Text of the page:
Bill and Laura rock the West...

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...or walk the rest.

In a first for me in recent memory, I took a long trip without a laptop. Laura and I went gallivanting around the West for nine days, and I sat down in front of a computer only once, for about ten minutes, the whole time. How liberating it was!

Of course, I had my new BlackBerry 7130c with me for text messaging and limited email access, and that was crucial, but otherwise I was completely unwired. And I didn't come unglued.

We flew from New York to Salt Lake City a week ago Saturday. Dropped off bags at my parents' house in Kaysville, then drove to Roy for locally brewed beer with my sister Sarah and her great new spousal unit Sal. Not to mention their many dogs. But the dogs didn't get any beer.

Sunday morning we hung out with my parents, then met my cousin and her terrific girlfriend for brunch in Salt Lake. Then it was north again to hang out with my sister Greta and kids at the parents' home, and even further north for some supper and beer with my sister Denice and her beau Matt.

Early Monday we flew to Las Vegas, where we rented a car and immediately drove northeast to St. George, Utah. We spent a few hours visiting my sister Tanja, her husband Roger, and their two kids, then struck out east along the Utah-Arizona border on lonely desert highways. We passed through Hilldale, Utah, and Colorado City, Arizona, infamous polygamist enclaves, just before sunset and found the towns eerily dead. Not a person sight, except for one minivan driven by a woman wearing a floral bonnet. Particularly creepy, I thought, was the sight of the Bank of Ephraim, which I had read about many times. We were glad to see the back of that stretch of road.

In Fredonia, Arizona, we turned north, and a police car parked at the side of the highway kept our speed down. As we passed, we realized it was a dummy behind the wheel—Latex Larry, as we later learned the locals call him.

Kanab, Utah, was our goal, and after checking into an Everyone Welcome Here hotel, we strode across the street to the Rocking V Cafe where we met Laura's friends (and now mine too) Caralee and Jimmy for dinner. The meal was outstanding; I had the Lime Peppered Trout Caponata, and everyone else was envious when they tasted it. It had been a long time since I'd had trout.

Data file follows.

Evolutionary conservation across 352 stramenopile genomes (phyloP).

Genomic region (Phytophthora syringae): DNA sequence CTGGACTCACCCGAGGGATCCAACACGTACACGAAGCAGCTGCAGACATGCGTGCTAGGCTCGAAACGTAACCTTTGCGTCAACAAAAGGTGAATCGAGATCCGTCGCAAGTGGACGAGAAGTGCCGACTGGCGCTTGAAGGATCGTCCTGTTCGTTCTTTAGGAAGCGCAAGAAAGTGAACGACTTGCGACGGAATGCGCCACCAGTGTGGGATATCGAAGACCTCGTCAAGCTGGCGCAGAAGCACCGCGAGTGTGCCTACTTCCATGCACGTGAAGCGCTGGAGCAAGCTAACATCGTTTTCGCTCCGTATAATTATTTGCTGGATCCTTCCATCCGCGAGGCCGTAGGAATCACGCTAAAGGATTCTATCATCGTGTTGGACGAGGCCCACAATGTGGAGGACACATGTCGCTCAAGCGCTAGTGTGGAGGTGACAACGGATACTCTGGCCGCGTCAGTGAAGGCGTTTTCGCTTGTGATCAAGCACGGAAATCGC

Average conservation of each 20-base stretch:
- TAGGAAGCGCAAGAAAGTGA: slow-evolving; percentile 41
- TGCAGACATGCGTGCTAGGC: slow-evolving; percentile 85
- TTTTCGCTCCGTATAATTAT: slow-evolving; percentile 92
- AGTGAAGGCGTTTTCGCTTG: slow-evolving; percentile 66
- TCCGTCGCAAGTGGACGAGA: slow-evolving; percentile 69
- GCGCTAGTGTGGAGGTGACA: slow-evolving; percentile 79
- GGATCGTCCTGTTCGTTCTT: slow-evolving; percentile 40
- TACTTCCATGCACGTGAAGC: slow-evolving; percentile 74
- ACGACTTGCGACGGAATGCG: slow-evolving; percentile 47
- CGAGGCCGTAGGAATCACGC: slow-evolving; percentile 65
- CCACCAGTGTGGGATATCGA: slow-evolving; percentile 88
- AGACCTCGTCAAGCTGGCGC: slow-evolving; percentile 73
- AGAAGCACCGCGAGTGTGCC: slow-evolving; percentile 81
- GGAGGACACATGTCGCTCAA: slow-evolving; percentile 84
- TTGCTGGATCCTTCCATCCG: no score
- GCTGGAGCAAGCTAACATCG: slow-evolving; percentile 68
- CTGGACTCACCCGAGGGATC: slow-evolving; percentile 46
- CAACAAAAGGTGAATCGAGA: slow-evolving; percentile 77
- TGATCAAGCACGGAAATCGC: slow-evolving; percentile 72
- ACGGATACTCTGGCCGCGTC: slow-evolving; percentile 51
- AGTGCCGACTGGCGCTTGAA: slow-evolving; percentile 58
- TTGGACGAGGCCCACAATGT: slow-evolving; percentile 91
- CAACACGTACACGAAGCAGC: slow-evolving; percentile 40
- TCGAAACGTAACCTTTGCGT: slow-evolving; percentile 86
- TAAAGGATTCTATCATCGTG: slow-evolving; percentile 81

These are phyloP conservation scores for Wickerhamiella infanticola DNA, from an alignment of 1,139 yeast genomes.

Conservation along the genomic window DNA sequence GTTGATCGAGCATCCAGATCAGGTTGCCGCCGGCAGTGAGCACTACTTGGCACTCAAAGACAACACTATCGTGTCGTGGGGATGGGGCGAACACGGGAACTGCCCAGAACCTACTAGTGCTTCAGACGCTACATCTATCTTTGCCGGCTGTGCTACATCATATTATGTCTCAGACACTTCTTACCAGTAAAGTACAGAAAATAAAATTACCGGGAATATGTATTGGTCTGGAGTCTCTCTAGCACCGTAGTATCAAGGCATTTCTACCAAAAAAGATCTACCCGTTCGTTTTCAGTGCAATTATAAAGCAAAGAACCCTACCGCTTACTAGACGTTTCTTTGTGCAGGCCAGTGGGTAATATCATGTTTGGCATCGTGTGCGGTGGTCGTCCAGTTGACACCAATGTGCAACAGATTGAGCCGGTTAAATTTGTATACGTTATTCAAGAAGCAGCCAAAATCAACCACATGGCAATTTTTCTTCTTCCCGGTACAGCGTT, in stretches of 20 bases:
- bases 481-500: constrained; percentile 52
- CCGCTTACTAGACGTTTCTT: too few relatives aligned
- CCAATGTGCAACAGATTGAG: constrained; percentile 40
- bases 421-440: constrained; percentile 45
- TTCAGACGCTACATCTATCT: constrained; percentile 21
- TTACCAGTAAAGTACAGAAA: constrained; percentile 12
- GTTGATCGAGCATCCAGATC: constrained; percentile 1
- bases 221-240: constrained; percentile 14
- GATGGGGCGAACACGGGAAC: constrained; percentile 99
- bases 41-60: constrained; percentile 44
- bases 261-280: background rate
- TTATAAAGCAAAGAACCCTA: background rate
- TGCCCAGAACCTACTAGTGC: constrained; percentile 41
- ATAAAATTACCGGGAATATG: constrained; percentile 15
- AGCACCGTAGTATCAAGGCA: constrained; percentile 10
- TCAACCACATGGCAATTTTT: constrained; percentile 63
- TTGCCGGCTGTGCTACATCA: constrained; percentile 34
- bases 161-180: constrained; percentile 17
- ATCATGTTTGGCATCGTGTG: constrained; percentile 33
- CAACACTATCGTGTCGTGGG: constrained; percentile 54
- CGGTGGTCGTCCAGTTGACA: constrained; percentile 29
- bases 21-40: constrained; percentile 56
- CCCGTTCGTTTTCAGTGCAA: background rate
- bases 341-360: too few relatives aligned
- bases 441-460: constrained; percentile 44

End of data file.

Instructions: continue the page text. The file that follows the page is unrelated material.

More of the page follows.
The next morning, Tuesday, we drove out to Caralee and Jimmy's spread east of town, where they're building a straw-bale house (actually three) on their sixty acres. (Follow along as they progress!) The view from the eventual site of the main house is absolutely stunning, and the photo does it not enough justice. There we met their huge pack of dogs, the alpha male of which, a huge shar-pei/rottweiler mix named Max, took a fancy to me. According to Caralee, I'm only the second stranger Max has ever gone belly-up for. My pheromones are strong, grasshopper!

The bulk of the morning and early afternoon were given over to hiking. The four of us drove in Jimmy's SUV through bits of the Grand Staircase—Escalante National Monument and south into Arizona to hike the undeveloped Paw Hole Trail. The trailhead itself was a chore to find, with the topographical map Caralee had obtained when purchasing our hiking permit not the most useful item ever. The road to the trailhead became too steep and sandy to pass, so after pushing the SUV free of the sand and maneuvering it in reverse to a safe parking spot, we continued on foot. A mile or two of arduous sandy hiking brought us to the trailhead, after which we roamed across desert scrub and red sandstone amidst gorgeous rock formations for a couple hours more. Many long-legged hares, some chipmunks, a few small lizards, and various copulating beetles were spotted along the way.

Our picnic afterward, with cold chicken, cole slaw, Key lime bars, and icy Negra Modelo in the shade of a big juniper, was what heaven should be.

After a comical interlude involving the attempted purchase of condoms at a local supermarket (not an Everyone Is Welcome establishment), and a nap, I sprang for dinner at Escobar's. I tried to eat only half to three-quarters of what was on my plate at every meal on this trip, but Escobar's defeated me. Before I knew it, my plate was clean.

Wednesday morning, Laura and I rolled out of town well before dawn. A couple of local geezers at the service station where we stopped for coffee gleefully relating the news of a woman who had died the day before in a 1,200-foot fall from Angel's Landing in Zion National Park. We were on our way to Zion ourselves, but only to drive through on the way back to Vegas (taking a different route than we had come by). The only deaths related to our journey were two cottontails among the many that attempted to dash across our path as we sped down the highway.

By the time we were almost out of Zion, the sky had brightened enough that we could see what a spectacular canyon we had driven through. The rest of the drive to Vegas was unexceptional, though the incredible backup in the security lines at McCarran was almost enough to cause us to miss our flight to Los Angeles.

Pictures forthcoming, along with a report on our Worldcon.

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This page contains a single entry by William Shunn published on August 28, 2006 5:12 PM.

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